Retail sale volumes slumped in March, seeming to confirm doubts about the robustness of the consumer-led economy in the wake of last summer's Brexit vote.
According to the Office for National Statistics, sales were down 1.8 per cent in the month, against City expectations of a 0.2 per cent decline.
The monthly data can be volatile and March's decline follows a 1.7 per cent spike in February, but the ONS itself highlighted the weakening trend this year and noted that over the three months to March there was the first quarterly decline in volumes since 2013.
In the first quarter of 2017 sales were down 1.4 per cent, the biggest decline since the first three months of 2010 when they fell 2 per cent.
Retail sales performed much better than expected in the immediate wake of last June's Brexit vote, helping to boost overall GDP growth and confounding widespread expectations that the economy would fall into recession.
Biggest fall since 2010
But economists said the latest data suggested gravity was now asserting itself as inflation, stemming from the sharp depreciation of the pound since last June, eats into incomes and wage growth remains chronically weak.
“We should see these retail sales figures as the start of a period of much weaker consumer spending growth – which will act as a drag on the overall progress of the UK economy over this year and next,” said Andrew Sentance, senior economic adviser at PwC.
“This is the clearest indication yet that the expected slowdown in the UK economy has begun, and we should expect to see this confirmed in other economic data over the next few months.”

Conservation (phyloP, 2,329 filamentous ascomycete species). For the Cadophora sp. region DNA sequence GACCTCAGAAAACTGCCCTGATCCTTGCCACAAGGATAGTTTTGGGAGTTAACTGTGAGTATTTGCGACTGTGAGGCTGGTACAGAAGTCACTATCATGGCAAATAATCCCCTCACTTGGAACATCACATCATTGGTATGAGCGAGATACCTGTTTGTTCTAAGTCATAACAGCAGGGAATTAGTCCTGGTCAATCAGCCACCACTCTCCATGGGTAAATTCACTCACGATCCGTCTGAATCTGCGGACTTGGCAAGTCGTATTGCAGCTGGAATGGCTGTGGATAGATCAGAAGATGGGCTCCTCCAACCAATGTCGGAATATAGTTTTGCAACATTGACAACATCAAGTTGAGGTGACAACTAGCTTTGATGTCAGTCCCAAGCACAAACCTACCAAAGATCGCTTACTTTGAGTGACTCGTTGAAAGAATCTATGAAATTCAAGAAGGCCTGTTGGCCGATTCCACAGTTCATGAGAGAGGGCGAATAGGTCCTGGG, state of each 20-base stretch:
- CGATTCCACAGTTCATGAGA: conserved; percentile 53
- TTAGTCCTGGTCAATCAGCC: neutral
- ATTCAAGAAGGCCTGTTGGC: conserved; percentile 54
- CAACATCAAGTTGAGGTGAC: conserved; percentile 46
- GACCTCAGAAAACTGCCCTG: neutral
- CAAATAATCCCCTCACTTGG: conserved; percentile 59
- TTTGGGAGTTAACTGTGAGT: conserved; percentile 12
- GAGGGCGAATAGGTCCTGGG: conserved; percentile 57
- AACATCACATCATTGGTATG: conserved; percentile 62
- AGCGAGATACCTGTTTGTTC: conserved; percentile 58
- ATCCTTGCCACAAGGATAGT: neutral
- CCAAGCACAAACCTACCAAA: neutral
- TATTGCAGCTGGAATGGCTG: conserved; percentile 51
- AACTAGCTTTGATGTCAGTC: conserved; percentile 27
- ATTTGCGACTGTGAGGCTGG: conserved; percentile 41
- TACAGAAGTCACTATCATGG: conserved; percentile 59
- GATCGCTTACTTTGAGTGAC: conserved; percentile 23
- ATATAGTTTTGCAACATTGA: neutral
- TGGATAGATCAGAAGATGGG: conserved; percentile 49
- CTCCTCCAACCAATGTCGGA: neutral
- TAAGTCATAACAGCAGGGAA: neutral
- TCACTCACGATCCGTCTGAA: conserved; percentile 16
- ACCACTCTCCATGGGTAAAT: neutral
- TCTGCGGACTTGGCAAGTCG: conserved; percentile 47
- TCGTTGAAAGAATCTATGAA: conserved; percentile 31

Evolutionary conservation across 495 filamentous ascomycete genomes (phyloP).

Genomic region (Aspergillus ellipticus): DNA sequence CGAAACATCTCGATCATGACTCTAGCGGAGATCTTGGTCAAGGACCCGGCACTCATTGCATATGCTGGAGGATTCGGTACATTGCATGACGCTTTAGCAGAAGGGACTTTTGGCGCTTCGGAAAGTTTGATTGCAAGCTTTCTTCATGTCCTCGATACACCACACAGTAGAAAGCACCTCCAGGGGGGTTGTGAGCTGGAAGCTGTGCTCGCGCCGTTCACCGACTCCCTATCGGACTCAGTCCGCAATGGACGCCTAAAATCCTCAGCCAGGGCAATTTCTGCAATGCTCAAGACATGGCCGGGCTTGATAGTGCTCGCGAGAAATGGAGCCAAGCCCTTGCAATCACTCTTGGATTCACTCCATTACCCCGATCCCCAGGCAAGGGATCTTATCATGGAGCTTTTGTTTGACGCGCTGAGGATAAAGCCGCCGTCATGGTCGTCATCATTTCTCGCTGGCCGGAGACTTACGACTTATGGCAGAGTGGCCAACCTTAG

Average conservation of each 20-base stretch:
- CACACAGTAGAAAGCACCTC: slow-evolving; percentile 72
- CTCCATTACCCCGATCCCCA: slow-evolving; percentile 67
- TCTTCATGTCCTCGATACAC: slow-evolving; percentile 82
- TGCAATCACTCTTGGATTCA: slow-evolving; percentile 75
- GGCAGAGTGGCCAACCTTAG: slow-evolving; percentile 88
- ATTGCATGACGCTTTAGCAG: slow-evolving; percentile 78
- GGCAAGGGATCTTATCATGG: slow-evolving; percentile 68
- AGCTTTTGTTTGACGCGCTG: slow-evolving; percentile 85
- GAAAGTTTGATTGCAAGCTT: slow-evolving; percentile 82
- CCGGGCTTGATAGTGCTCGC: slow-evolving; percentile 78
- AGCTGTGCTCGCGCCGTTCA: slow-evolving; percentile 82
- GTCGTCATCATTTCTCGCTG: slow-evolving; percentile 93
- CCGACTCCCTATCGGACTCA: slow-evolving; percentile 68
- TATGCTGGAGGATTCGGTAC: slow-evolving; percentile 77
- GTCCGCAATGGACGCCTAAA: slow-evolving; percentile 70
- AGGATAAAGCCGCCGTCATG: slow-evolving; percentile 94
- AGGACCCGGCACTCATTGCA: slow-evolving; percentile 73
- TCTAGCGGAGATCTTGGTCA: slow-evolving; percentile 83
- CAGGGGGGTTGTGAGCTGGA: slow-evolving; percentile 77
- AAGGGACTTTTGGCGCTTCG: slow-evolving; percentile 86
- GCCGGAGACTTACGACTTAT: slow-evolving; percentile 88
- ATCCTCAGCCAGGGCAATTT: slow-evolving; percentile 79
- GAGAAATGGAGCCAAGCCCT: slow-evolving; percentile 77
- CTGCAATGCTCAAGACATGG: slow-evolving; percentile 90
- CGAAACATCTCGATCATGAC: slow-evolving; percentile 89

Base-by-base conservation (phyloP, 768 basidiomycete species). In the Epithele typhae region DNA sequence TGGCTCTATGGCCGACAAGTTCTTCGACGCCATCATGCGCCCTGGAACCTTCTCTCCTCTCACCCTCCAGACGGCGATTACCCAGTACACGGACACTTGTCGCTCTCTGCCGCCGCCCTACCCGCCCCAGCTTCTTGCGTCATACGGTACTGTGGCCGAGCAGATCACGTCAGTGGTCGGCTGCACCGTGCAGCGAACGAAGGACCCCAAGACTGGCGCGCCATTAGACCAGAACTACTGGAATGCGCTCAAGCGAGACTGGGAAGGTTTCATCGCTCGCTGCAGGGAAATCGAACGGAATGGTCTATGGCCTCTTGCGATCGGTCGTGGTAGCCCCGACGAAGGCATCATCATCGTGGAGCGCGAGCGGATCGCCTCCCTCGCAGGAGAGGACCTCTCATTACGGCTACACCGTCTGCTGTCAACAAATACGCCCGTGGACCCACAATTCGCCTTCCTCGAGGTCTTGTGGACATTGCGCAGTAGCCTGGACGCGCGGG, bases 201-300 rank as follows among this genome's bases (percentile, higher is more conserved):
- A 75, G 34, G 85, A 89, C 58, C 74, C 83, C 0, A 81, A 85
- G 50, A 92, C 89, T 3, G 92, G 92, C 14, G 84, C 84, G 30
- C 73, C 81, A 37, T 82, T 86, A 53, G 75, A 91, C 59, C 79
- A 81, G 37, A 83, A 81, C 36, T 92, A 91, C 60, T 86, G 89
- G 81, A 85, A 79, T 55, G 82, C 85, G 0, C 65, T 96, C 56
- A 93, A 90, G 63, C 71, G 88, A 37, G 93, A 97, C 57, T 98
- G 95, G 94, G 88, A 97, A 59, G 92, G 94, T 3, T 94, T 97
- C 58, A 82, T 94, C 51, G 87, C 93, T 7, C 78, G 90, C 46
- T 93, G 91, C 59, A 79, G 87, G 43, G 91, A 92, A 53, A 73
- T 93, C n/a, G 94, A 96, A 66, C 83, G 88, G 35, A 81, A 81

James Knightley, an economist at ING described the figures as “dreadful”.
“The story for the household sector isn’t great right now. Inflation is eating into household spending power with wages once again failing to keep pace with the rising cost of living. There is also a growing sense of job insecurity highlighted in some surveys, which may also be making households a little nervous,” he said.
Annual consumer price inflation in February was 2.3 per cent, cancelling out average pay growth, meaning that real wage growth is zero.
The household saving ratio, the gap between the sector's aggregate income and spending, fell to just 3.3 per cent in the final quarter of 2016, the weakest on record, prompting questions about the sustainability of the rate of consumer spending.
The waning consumer
Retail sales account for around 30 per cent of household consumption, which in turn accounts for 60 per cent of UK GDP.
GDP growth picked up to 0.7 per cent in the final quarter of 2016, but analysts are now expecting a slowdown in the first quarter of 2017 to between 0.4 and 0.5 per cent.
There was a decline in sales volumes across all the main categories of retailer in the first quarter.
Petrol station sales fell 3.1 per cent and food store sales by 0.8 per cent.
Volumes in non-food stores declined by 1.3 per cent and in non-specialised stores, including household goods vendors, by 2.4 per cent.
Store prices rose 3.3 per cent on the year, the fastest rate of inflation recorded since March 2012.
Fuel prices were up 16.4 per cent on a year earlier.